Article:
Master of Education

What is Differentiated Instruction?

Joseph Lathan, PhD

Joseph Lathan, PhD

Academic Director, Master of Education

Teachers know better than anyone that students each have their own unique gifts and challenges; interests, aptitudes and learning styles. Differentiated instruction is the practice of developing an understanding of how each student learns best, and then tailoring instruction to meet students’ individual needs.

“I think differentiated instruction actually is just teaching with the child in mind,” writes Carol Ann Tomlinson, an author and teacher regarded as a pioneer in differentiated instruction. She describes the practice as “a way of thinking about teaching which suggests that we establish very clear learning goals, that are very substantial, and then that we teach with an eye on the student.”

In her book, “How to Differentiate Instruction in Academically Diverse Classrooms,” she explains: “Kids of the same age aren’t all alike when it comes to learning any more than they are alike in terms of size, hobbies, personality, or food preferences. … In a classroom with little or no differentiated instruction, only student similarities seem to take center stage. In a differentiated classroom, commonalities are acknowledged and built upon, and student differences also become important elements in teaching and learning.”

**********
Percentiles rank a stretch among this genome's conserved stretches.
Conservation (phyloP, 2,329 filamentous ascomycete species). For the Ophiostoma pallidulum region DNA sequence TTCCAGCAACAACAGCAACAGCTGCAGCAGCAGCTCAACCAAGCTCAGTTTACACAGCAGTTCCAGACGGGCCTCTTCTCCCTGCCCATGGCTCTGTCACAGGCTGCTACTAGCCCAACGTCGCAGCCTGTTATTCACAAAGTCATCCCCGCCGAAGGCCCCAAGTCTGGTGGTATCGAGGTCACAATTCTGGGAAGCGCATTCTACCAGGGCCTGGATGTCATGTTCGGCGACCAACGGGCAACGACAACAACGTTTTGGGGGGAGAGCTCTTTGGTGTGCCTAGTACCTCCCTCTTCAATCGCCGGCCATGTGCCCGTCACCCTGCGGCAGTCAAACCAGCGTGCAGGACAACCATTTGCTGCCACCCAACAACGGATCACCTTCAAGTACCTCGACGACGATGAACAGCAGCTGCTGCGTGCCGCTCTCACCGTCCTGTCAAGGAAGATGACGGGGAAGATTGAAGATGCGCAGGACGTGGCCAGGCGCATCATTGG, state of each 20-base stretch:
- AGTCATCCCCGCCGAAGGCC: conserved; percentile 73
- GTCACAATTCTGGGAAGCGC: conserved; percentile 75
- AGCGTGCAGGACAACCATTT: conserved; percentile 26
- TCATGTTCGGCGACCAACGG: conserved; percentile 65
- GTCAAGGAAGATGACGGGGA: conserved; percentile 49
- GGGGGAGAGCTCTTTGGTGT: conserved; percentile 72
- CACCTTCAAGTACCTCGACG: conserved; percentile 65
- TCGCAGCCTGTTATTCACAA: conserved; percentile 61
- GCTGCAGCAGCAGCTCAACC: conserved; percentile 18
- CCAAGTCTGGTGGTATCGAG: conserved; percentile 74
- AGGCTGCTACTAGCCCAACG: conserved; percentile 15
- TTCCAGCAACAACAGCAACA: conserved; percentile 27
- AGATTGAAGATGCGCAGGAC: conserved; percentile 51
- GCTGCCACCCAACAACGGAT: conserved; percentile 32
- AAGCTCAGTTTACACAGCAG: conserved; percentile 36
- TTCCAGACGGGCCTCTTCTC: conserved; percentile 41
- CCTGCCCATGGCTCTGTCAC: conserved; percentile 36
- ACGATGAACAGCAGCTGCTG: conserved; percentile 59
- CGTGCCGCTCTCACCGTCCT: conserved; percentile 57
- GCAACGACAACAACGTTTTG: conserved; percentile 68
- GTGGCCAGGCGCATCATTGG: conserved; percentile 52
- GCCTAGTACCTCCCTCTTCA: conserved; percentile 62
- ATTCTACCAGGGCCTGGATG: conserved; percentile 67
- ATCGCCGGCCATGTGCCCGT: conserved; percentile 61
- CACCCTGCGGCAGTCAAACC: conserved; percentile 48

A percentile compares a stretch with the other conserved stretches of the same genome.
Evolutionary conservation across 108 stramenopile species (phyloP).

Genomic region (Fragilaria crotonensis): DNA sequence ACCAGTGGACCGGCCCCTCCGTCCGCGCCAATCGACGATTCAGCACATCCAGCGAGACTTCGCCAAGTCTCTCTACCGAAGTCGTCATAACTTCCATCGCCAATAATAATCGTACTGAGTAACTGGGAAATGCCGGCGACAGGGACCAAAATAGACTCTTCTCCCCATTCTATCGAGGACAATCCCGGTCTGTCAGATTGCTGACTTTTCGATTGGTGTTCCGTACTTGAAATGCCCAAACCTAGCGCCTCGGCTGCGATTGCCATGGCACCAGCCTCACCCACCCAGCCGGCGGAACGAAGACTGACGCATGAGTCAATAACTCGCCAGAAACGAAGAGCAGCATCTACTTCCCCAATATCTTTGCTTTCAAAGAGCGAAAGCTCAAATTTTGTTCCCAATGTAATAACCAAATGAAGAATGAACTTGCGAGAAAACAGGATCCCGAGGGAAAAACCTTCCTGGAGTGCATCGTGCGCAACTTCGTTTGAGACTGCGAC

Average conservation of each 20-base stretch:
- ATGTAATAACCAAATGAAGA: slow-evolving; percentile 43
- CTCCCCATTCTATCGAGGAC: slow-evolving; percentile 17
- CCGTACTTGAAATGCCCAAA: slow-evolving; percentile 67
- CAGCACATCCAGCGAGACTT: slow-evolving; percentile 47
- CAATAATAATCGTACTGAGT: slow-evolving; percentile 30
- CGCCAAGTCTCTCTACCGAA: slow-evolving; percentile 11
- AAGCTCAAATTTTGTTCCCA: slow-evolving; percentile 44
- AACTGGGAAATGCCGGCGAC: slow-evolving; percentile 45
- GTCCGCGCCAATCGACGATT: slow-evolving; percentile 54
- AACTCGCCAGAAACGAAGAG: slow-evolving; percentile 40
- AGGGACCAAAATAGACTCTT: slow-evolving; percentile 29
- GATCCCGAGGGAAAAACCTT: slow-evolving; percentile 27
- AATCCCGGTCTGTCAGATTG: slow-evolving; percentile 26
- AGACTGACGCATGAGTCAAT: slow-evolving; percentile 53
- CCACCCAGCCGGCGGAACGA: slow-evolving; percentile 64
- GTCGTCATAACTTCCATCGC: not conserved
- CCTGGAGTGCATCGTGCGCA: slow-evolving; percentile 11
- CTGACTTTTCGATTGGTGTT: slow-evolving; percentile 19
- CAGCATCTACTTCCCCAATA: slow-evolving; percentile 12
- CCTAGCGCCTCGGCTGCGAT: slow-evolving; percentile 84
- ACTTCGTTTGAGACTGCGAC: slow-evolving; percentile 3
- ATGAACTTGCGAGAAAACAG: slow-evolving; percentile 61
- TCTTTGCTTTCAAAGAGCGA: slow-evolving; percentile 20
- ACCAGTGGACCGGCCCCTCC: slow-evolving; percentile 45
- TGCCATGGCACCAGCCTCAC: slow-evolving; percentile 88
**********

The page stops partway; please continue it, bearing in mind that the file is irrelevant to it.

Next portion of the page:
At its most basic level, Tomlinson continues, “differentiating instruction means ‘shaking up’ what goes on in the classroom so that students have multiple options for taking in information, making sense of ideas, and expressing what they learn. In other words, a differentiated classroom provides different avenues to acquiring content, to processing or making sense of ideas, and to developing products so that each student can learn effectively.”

Tomlinson’s emphasis on “Content, Process and Product” is fundamental to the theory and practice of differentiated instruction.

History of Differentiated Instruction [From One-Room Schoolhouses to the 21st Century Classroom]

The one-room schoolhouses of centuries gone by are often mentioned when your research topic is “the history of differentiated instruction.” Though not called by that name, it was understood that teachers in the traditional one-room schoolhouse setting, out of necessity, had to develop strategies for teaching students of different ages, abilities, literacy levels and backgrounds.